By Cecilia Ijuo
Abuja – The challenge of access to funding by women in Agribusiness will soon be a thing of the past as the Nigeria Agribusiness Register is partnering stakeholders to discuss practicable means of accessing credit facilities.
The Project Coordinator of the Nigeria Agribusiness Register, Mr Odiba Nathanial, made this known in an interview with the News Agency of Nigeria(NAN), in Abuja on Thursday.
Nathaniel said that the organisation had hosted a maiden edition of Women in Agribusiness Networking Summit to find solution to the problem of funding which was militating against women in agribusiness in the country.
According to him, the summit, with the theme: “Bridging the Gender Gap in the Agricultural Landscape”, examined ways to link agribusiness promoters with farmers and other stakeholders for affordable funding, among others.
“We are creating a platform to see how we can link agribusiness project promoters for affordable funding, to boost domestic and export market and technical support for agro business to thrive and create more jobs for the Nigerian population.”
He said that the organisation was keen about their projects having impact on the primary beneficiaries.
“We are tired of people attending events and they do not have any development impact.
“So, this is our strategy, we do not want people to talk and nothing happens. We have decided to create a solution to funding which is one big challenge agribusiness project promoters face.
“We are going to set up a steering committee that will follow up and develop a strategy that will actualise the women agribusiness fund.”
In a separate interview, Ms Ana Vinambres, Senior Adviser on Innovative Financial Services for Value Chains, from Deutsche Gesellschaft fur Internationale Zusammenarbgarment(GIZ), a German corporation, said that it was focusing on four value chains in Nigeria.
According to him, the corporation is focusing on increasing competitiveness in tomato, ginger, chili, leather and garment value chains.
She further said that the corporation was focusing on three major pillars – the technical pillar, the pillar that focused on policies, and access to finance.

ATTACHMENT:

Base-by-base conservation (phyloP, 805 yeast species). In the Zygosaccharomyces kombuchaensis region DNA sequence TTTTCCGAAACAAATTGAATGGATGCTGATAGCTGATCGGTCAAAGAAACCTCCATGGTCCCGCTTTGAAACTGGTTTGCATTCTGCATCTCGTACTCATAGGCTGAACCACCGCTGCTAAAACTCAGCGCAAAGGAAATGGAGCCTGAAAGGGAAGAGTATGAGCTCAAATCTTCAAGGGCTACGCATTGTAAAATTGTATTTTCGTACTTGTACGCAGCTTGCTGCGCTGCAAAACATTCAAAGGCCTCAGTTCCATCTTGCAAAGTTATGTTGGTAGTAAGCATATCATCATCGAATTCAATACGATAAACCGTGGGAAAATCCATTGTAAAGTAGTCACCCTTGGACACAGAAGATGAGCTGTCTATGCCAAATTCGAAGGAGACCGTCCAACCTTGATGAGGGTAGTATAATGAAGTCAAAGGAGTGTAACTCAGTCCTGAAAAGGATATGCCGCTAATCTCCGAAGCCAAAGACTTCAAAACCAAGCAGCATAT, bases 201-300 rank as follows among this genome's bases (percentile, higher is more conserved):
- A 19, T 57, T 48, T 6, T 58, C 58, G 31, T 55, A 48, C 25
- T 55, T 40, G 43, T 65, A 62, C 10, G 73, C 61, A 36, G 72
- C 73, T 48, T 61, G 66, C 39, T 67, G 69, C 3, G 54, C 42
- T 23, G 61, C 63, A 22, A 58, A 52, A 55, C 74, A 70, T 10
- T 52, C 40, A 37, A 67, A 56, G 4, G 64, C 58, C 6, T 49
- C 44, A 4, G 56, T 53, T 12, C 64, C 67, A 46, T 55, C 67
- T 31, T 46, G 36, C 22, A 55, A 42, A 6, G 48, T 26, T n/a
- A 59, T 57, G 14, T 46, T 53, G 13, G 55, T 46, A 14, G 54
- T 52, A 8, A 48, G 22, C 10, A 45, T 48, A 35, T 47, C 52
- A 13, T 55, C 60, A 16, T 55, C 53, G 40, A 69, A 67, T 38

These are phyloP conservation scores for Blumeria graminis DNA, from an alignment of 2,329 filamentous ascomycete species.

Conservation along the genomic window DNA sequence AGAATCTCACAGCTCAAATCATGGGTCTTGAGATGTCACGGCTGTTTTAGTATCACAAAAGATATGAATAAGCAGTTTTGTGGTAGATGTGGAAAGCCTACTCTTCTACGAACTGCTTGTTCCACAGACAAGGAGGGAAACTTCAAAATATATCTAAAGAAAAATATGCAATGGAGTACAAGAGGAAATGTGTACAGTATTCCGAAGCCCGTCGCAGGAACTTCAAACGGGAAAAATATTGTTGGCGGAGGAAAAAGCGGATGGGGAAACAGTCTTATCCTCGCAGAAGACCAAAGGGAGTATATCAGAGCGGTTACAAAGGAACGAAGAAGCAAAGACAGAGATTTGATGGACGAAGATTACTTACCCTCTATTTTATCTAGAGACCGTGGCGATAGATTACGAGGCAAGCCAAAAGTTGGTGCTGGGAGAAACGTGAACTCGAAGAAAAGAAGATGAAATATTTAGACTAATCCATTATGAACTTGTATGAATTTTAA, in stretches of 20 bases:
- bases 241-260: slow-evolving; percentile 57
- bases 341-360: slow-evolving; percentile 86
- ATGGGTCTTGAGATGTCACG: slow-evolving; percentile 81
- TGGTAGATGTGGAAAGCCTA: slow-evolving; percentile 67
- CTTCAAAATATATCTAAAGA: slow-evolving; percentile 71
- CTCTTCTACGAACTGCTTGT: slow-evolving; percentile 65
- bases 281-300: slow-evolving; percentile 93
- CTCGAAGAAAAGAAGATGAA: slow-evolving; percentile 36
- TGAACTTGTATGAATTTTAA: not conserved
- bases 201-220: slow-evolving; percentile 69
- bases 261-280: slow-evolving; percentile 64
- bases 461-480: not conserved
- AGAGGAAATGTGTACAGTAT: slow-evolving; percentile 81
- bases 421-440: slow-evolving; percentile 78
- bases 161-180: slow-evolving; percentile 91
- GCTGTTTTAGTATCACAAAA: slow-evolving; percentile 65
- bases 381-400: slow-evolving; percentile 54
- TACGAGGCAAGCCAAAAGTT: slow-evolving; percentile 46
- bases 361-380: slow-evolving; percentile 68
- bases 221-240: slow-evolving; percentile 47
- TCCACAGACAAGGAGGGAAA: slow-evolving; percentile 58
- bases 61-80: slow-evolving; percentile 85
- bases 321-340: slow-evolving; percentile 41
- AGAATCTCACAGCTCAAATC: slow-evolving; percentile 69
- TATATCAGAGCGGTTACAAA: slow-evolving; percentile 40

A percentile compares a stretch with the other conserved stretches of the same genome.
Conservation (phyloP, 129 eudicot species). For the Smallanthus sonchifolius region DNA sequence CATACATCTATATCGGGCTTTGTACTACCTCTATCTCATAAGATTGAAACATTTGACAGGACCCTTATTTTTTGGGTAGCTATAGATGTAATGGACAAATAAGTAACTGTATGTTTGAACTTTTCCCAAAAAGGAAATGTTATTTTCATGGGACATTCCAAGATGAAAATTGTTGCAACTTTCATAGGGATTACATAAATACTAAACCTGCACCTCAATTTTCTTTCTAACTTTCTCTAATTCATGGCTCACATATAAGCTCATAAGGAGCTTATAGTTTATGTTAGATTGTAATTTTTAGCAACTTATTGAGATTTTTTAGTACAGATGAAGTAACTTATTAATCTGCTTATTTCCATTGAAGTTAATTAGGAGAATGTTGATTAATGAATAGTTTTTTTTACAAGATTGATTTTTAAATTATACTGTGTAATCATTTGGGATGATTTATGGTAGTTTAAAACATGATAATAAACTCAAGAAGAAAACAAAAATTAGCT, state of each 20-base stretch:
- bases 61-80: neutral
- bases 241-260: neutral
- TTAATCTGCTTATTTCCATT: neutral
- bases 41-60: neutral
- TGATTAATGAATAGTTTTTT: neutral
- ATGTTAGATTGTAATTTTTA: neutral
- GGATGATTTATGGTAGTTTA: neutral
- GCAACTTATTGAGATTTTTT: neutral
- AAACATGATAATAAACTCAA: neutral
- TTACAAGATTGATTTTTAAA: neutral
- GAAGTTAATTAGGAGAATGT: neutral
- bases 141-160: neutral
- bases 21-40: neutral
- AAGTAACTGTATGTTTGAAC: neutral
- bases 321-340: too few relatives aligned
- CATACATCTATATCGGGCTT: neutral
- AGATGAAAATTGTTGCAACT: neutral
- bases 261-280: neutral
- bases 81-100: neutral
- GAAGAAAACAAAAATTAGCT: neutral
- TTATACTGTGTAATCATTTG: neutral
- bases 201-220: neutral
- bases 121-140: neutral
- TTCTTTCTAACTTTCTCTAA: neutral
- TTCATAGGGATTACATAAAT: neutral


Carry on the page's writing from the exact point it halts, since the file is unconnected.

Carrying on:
Vinambres said that women were at the core of their intervention, adding that “we have done a specific gender analysis to identify the gaps and challenges that women in Agriculture in Nigeria face.
“The major challenges include social factors, cultural aspects and low literacy rate. We are trying to propose mitigation factors.
“For example, in many cases women do not have an ID card and may not be able to open a bank account.
“So, we are trying to encourage the financial institutions to reduce their requirement and we are also trying to contemplate different options for collateral.
“Like right now in Nigeria, there is collateral registry where movable assets may be registered.
“Women may not own land but maybe they own movable assets that can be registered,” she said.
Dr Yusuf Mohammed, who was the guest lecturer at the event, spoke to NAN on agribusiness financing, challenges and the way forward, and declared that ensuring access to financing was key to agricultural development in the country and should be taken seriously.
According to him, rather than focus on the traditional lending system, it is high time alternative means of accessing funding without collateral was promoted.
“We want to look at why banks are not willing to give loan to farmers.
“First of all is the issue of transaction. Most agricultural financing is in the rural areas and most banks do not have branches in all these places.
“Also, most farmers are not organised, they need to come out in group or cooperatives, to make it more viable for banks.
“The issue of collateral is another concern. We need to develop alternative creative productions like warehousing financing and a host of others outside the traditional collateral system.
“Regulation is also another issue because if you give your money to someone and he defaults, he will boldly challenge you to take him to court because he knows that the matter will be in court for so many years,” he said.
The Coordinator, National Shea Products Association of Nigeria(NASPAN), Apatira Aderemi, on his part, told NAN that efforts were being put in place by major stakeholders to encourage crowd funding for farmers to be able to pay equity for grants or loans that would be as low as two per cent interest rate.
“With that, more women farmers will be able to access credit to boost production.
“Basically, the credit gap in Africa is large, especially for women businesses. That is why gender is big business but it is also the investors dream if we create the enabling environment.
“Basically, women in agriculture occupy about 15.6 billion dollars annually of credit space and that is a business opportunity.
“We are looking at how to bring the kind of investors that are not expecting as high as 20 per cent interest rate.
“We are looking at investors that are willing to do five years with just two or three per cent per annum.”